Placeholder Labor: An Introduction

Kris Cohen and Christa Noel Robbins

What I’m working for is something more than free.
-Jason Isbell
Fig. 1: Andrew Norman Wilson, The Inland Printer-164, 2012. Inkjet print on rag paper, painted frame, aluminum composite material. From the ScanOps series.

Andrew Norman Wilson’s photographs from his 2012 ScanOps series uncover an impasse at the heart of labor. Here, fingers, sheathed in pink prophylactics (fig. 1) or blue digital masking (fig. 2), evidence the bodies whose invisible labor supports Google Books. If the digitalization industry dissolves its workers’ bodies to better accommodate the flow of information, these photographs return those bodies and their labor to the realm of the visible, making them count, if only minimally and ephemerally.[1] We might call this a labor of materialization through unmasking. Wilson, however, does not create these images; they are not carefully constructed documents of labor’s abuses. Rather, these are found-photographs, glitches in Google’s mass-scanning project. Intercalated into the digitized pages of Google Books, they are available to anyone, obscured only by the unfathomable scale of the operation that produces them.[2] Revealing what Marx calls the “physiognomic” dimension of labor time, Wilson’s photographs snatch these bodies out of the digital ether, where they are dispersed and abstracted except for a single quality: the suppleness of their fingers, which allows them to assist the scanning machines that, when working perfectly, automatically erase all evidence of their place-holding function (fig. 2 shows this erasure in process).[3] In this most recent cluster of essays, we wanted to pursue the theme of labor as seen from the point-of-view of the placeholder, which strikes us as an essential, but often overlooked mode of laboring in today’s markets, and to ask, as Wilson’s images do, what are the politics and possibilities of placeholder labor?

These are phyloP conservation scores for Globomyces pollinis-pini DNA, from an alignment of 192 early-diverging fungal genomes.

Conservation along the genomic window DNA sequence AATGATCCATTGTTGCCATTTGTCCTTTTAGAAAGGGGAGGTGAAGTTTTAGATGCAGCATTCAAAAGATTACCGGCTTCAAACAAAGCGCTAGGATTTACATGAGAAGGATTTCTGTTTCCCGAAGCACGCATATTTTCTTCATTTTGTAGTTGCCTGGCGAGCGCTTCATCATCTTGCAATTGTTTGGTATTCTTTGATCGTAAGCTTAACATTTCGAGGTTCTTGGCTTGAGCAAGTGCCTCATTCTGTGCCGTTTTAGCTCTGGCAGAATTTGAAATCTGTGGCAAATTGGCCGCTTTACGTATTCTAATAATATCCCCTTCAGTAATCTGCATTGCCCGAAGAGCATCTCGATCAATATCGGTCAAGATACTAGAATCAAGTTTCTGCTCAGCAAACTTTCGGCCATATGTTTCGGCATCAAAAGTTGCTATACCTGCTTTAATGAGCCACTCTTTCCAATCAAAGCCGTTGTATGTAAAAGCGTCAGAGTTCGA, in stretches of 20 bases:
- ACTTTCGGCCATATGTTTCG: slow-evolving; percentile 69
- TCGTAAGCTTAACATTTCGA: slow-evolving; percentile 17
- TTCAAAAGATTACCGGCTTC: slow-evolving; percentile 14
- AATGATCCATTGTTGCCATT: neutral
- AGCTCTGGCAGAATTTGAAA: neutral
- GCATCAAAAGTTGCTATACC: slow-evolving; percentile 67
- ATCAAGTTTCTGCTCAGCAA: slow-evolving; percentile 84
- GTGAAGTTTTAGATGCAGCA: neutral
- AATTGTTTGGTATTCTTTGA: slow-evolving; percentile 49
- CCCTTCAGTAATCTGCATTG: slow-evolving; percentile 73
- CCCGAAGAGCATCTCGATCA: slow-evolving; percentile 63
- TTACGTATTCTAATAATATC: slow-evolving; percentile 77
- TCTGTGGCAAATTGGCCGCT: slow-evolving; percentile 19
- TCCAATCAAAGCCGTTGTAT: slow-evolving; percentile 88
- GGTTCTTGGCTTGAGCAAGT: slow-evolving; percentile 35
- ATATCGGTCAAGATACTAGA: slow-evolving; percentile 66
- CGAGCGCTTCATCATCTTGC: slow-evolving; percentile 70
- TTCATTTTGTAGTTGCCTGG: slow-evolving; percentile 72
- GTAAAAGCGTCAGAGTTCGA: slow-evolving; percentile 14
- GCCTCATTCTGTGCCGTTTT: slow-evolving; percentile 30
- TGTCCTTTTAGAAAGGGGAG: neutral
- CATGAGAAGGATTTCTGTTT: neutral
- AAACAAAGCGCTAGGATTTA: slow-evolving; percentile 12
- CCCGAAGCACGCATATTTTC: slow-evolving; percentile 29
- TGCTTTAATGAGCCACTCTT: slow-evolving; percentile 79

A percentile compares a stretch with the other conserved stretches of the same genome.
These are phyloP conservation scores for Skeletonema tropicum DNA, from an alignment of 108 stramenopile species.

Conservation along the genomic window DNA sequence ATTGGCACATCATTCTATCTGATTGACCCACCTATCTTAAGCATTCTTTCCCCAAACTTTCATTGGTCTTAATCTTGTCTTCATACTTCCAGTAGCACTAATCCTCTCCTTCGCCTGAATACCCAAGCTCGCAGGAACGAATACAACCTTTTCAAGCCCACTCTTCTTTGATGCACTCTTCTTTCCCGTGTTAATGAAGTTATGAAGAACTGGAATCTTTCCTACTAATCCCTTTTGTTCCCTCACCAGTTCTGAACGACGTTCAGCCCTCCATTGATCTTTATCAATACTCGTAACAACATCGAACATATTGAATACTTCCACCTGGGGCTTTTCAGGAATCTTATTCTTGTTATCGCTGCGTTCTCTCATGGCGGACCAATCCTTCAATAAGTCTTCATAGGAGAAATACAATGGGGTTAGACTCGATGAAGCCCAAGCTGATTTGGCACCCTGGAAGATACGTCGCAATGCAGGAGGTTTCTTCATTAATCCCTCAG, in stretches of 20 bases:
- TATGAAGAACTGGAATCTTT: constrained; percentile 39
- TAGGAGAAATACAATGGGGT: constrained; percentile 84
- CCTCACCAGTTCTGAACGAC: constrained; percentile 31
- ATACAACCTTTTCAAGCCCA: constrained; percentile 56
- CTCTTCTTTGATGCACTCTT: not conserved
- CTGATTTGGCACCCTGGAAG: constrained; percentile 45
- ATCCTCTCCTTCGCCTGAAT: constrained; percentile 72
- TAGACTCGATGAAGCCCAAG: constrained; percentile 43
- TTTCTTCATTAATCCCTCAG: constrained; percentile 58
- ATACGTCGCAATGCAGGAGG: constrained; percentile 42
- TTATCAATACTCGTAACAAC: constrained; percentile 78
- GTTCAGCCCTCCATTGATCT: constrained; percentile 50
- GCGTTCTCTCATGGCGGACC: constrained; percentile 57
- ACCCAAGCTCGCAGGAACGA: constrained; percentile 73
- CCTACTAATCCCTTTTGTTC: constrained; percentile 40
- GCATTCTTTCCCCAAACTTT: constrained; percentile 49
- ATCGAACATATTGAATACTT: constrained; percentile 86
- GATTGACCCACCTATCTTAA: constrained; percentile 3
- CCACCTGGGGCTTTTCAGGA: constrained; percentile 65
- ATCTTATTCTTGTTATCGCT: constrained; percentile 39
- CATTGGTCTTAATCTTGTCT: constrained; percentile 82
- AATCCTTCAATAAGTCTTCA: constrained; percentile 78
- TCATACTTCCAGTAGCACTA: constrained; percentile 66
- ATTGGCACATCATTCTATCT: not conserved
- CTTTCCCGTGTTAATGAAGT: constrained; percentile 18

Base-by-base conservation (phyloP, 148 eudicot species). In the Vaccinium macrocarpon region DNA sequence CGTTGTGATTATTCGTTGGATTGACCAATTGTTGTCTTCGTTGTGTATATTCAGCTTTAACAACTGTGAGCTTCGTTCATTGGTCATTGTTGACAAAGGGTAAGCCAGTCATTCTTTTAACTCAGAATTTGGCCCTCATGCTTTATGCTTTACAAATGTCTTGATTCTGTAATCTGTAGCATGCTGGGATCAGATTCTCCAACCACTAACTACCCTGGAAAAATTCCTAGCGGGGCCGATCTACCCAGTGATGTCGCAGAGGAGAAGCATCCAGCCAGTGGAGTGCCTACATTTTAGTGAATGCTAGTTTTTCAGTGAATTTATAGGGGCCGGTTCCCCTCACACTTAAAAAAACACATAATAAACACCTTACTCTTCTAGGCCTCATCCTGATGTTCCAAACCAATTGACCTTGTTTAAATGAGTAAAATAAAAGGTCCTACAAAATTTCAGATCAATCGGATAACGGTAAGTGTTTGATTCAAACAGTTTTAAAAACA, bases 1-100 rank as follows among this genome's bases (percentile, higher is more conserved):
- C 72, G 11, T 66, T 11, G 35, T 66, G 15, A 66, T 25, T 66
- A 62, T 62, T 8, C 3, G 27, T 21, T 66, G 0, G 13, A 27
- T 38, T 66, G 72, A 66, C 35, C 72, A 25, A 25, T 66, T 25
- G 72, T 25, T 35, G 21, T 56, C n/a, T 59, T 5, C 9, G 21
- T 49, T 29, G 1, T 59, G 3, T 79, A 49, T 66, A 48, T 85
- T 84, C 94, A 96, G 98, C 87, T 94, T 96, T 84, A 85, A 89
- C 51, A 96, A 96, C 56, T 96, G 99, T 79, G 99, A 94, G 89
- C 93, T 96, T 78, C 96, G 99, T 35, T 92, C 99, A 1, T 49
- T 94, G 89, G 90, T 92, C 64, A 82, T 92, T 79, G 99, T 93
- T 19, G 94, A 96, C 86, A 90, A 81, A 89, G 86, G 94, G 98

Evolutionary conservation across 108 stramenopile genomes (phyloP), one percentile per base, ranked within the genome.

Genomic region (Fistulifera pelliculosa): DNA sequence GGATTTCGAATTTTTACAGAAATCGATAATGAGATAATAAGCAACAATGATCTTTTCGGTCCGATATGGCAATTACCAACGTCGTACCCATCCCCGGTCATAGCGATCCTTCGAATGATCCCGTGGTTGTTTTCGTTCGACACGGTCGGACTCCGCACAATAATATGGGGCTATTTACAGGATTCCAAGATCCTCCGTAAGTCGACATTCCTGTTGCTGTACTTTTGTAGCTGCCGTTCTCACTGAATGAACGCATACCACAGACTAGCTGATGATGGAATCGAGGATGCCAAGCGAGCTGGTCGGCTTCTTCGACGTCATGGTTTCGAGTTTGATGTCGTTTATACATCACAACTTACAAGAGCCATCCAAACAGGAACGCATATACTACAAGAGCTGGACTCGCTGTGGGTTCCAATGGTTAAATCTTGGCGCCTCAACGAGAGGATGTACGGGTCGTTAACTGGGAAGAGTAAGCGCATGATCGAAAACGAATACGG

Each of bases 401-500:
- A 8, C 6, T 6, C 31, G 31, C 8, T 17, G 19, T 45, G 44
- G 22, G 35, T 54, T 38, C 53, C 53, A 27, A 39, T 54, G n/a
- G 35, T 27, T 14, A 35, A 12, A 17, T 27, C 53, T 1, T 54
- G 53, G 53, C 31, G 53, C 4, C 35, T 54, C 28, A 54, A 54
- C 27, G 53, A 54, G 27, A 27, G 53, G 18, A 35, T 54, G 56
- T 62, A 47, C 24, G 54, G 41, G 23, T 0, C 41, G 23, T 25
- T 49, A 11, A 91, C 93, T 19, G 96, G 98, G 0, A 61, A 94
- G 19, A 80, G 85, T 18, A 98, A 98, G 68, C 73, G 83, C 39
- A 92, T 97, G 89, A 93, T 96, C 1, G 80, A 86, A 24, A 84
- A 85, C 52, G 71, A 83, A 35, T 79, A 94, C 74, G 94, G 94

Continue reading

Keeping care alive

Allie Tepper

“Maintenance is a drag; it takes all the fucking time,” says Mierle Laderman Ukeles in her Manifesto for Maintenance Art 1969!, presented prominently in the first room of the artist’s recent retrospective at the Queens Museum in New York. 

Mierle Laderman Ukeles, Touch Sanitation Performance,1979-80. Photograph of the artist performing “Handshake Ritual” with workers of New York City Department of Sanitation. Courtesy of artist and Ronald Feldman Fine Arts, New York.

Continue reading